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filled her with lies a nd deceit. He na med the
beautiful young ma iden Pandora, meaning
all gifts, because each of the gods and
goddes ses had presented her with a gift, e ach
one a source of misery to mankind.
Zeus brought her to a place where men
gathered a nd all who ga zed upon her were
entranc ed by her beauty. Howe ver, Pandora
opened the jar which conta ined all the gifts ,
troubles, strife and diseases which beset
mankind. Only Hope remained in the jar.
As a result, Pandora, the first woman, was
blamed for all the troubles which beset
mankind. Hermes ,mes senger of the gods,
wa s instructed to “put in her breast, lies,
persua sive words a nd cunning ways.”
Young boys a nd girls in ancient times
were familiar with these stories and hence
encouraged to view the female as the cause
of e vil in the world.
These impressions have persisted e ven
up to the present day in our Western c ulture.
The devaluation of the feminine per vade s
our culture with countless image s of women
portrayed a s se xual objects . The Pandora
of the modern age, created by the new
god of media, is suffering in simila r ways.
Young women are encouraged to see only
the outward attractions of bea uty, being
abnorma lly thin with blemish-free skin as
their ultimate goal in life.
Many of these stories portray women
either as the cause of all the problems in the
world or as existing only to serve men and
their desires. Where is their voic e?
In Western societies , older women are
often referred to as hags and treated with
disre spect. The origin of the word hag is
from “holy” and in the medieval myths of
the Grail legend it is the true knight who
treats the ugly, old woman with respect and
in return receives help and guidance in his
sea rch for the Holy Grail. Robert Johnson
in his book Femininity Lost and Regained
discusses the importa nce of regaining the
feminine dimension in our lives.
A Crone godde ss who ha s received bad
press is Hec ate, the Greek moon goddes s of
the night. She is the triple godde ss, mother
of Demeter and grandmother of Persephone.
Hecate is depicted a s having three fa ce s,
standing at the crossroads of three roads,
able to see in all directions at the same time
and accompanied by three dogs. As wise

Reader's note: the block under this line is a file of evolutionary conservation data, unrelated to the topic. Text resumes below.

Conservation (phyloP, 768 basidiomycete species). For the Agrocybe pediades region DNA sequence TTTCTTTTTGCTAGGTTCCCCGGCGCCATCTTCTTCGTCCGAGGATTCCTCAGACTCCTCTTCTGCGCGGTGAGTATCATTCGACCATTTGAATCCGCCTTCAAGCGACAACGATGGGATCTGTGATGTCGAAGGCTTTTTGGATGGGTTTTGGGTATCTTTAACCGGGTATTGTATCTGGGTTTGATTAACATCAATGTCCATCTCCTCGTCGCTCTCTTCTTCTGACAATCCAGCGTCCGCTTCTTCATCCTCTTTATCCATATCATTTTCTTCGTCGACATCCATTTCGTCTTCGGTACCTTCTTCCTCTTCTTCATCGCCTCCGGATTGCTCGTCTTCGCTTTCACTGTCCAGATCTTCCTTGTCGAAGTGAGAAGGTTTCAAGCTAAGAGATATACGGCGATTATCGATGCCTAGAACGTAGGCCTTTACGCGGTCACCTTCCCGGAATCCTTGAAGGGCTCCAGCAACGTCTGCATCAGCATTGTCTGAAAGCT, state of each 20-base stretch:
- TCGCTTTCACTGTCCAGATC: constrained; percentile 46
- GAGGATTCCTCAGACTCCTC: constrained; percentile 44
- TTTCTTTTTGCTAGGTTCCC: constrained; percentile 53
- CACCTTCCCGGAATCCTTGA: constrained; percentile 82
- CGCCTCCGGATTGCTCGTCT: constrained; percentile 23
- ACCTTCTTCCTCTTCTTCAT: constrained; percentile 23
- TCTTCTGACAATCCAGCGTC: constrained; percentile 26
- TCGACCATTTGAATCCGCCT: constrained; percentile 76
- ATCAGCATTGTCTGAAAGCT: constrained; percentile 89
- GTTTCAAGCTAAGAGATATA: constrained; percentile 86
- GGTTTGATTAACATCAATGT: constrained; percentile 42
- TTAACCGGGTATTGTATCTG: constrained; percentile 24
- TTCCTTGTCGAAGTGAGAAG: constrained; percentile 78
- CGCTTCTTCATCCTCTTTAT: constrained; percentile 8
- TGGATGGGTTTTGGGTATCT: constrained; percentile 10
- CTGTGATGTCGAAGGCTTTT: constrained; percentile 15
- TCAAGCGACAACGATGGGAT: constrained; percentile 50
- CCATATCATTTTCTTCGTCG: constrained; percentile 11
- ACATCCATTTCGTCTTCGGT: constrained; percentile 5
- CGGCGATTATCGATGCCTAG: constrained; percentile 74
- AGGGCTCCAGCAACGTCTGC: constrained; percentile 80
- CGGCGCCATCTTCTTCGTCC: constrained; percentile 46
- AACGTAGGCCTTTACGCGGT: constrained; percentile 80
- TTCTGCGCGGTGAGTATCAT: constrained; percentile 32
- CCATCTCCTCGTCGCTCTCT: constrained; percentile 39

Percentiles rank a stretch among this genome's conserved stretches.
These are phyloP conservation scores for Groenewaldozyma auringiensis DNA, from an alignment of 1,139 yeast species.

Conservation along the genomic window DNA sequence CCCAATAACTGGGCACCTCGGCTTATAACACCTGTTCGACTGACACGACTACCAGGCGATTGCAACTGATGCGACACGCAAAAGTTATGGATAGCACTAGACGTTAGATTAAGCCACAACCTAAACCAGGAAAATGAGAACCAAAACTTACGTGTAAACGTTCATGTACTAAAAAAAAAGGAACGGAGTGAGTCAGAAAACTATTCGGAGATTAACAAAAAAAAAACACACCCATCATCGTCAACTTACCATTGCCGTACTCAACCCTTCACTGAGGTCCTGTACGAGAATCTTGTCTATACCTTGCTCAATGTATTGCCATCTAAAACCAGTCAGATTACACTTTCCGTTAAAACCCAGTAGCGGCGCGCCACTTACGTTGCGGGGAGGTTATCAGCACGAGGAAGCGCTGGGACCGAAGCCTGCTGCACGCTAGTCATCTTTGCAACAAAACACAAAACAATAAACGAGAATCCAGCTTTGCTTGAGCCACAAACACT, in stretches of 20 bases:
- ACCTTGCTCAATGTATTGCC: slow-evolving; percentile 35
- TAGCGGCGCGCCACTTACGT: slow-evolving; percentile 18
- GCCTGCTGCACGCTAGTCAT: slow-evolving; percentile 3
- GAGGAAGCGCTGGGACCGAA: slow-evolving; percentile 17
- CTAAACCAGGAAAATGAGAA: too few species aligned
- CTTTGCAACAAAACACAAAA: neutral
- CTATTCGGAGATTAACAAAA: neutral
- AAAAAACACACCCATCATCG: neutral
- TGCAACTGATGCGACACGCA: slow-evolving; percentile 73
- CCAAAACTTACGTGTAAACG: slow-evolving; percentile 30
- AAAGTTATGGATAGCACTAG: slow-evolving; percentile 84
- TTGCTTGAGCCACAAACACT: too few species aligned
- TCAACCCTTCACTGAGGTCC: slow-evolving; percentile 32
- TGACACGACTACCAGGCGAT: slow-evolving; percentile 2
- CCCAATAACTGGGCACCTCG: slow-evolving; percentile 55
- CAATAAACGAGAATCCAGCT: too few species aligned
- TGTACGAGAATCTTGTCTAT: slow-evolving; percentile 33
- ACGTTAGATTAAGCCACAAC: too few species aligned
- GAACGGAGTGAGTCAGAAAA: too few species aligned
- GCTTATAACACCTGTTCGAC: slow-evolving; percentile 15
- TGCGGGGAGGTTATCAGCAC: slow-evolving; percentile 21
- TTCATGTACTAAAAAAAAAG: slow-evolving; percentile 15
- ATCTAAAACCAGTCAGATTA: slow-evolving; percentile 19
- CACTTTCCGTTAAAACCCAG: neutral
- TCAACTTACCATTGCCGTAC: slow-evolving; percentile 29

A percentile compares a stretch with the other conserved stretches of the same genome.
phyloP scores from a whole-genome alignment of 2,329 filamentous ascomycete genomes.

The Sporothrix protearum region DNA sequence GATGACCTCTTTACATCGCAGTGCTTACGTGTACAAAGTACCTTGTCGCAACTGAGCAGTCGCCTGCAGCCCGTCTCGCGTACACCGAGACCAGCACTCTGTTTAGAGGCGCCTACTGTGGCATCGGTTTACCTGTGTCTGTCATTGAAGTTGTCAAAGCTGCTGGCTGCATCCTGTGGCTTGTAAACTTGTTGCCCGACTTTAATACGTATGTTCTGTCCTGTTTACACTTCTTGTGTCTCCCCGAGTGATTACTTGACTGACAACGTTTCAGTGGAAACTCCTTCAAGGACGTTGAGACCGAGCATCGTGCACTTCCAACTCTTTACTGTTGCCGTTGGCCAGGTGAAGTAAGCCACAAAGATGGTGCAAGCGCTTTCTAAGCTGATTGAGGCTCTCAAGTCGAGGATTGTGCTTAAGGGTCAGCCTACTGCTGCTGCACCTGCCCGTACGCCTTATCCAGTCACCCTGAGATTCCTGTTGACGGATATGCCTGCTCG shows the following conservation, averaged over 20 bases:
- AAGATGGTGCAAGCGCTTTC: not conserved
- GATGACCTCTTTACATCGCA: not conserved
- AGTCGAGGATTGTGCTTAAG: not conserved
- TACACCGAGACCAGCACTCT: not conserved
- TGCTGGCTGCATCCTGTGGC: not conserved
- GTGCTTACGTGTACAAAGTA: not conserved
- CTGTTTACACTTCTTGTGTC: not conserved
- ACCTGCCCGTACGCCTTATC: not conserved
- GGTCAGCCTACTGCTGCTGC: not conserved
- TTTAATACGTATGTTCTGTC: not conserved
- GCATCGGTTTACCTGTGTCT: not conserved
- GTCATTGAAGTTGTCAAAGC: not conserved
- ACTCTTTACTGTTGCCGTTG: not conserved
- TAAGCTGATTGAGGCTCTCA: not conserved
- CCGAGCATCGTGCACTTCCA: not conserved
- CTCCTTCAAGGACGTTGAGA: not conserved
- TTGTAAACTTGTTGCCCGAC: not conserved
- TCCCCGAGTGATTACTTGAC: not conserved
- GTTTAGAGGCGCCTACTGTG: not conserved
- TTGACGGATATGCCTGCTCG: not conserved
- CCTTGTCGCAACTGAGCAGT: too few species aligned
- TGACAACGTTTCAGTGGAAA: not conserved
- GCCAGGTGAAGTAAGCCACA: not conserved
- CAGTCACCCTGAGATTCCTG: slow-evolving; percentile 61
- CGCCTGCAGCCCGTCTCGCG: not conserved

Crone, she brings protection, abundanc e
and success and earlier myths associate
Hecate with the Great Ea rth mother.
She represents the three phases of a
woman’s life which are closely connected
to the three phases of the moon; as maiden,
the wa xing moon, as mother the full moon,
a nd, a s crone, she represents the wa ning
moon who ca n descend into the darkness
a nd bring illumination into women’s lives.
Hecate’s demise is most evident in the
pers ecution of the witches, especially in the
witch hunts of the Middle Ages and the
Inquisition. Women who practised the gifts
of he aling, had knowledge of the medicina l
purposes of herbs a nd who maintained and
treasured their connection to the earth,
were tortured, reviled and, in many cases,
burnt at the stake. During the Middle Ages,
Hecate became known as the Queen of
Witche s, a diabolical influence on women
who practised magic, midwifery or any of
the healing crafts. For many years, women
were barred from universities, unable to
a ssist their sisters in the miracle of birth,
usurped from their natural role a s healer, a nd
the word witch bec ame synonymous with
evil. What freedom did innocent women
have to speak their truth during these times
Legend of Baba Yaga
Baba Yaga is the archetypal witch of Russian
folklore. Baba Yaga, the Boney-legged, lives
in a log cabin that moves around on spindly
chicken legs. Baba flies through the air in
a mortar, using the pestle as a rudder and
swe eps away the tracks behind her with a
broom made out of silver birch. The keyhole
to her front door is a mouth filled with
sharp teeth and the fence outside is made of
human bones with skulls on top.
She is usually portrayed a s a fearsome
witch who loves to devour children, but in
some stories she is a bene volent chara cter
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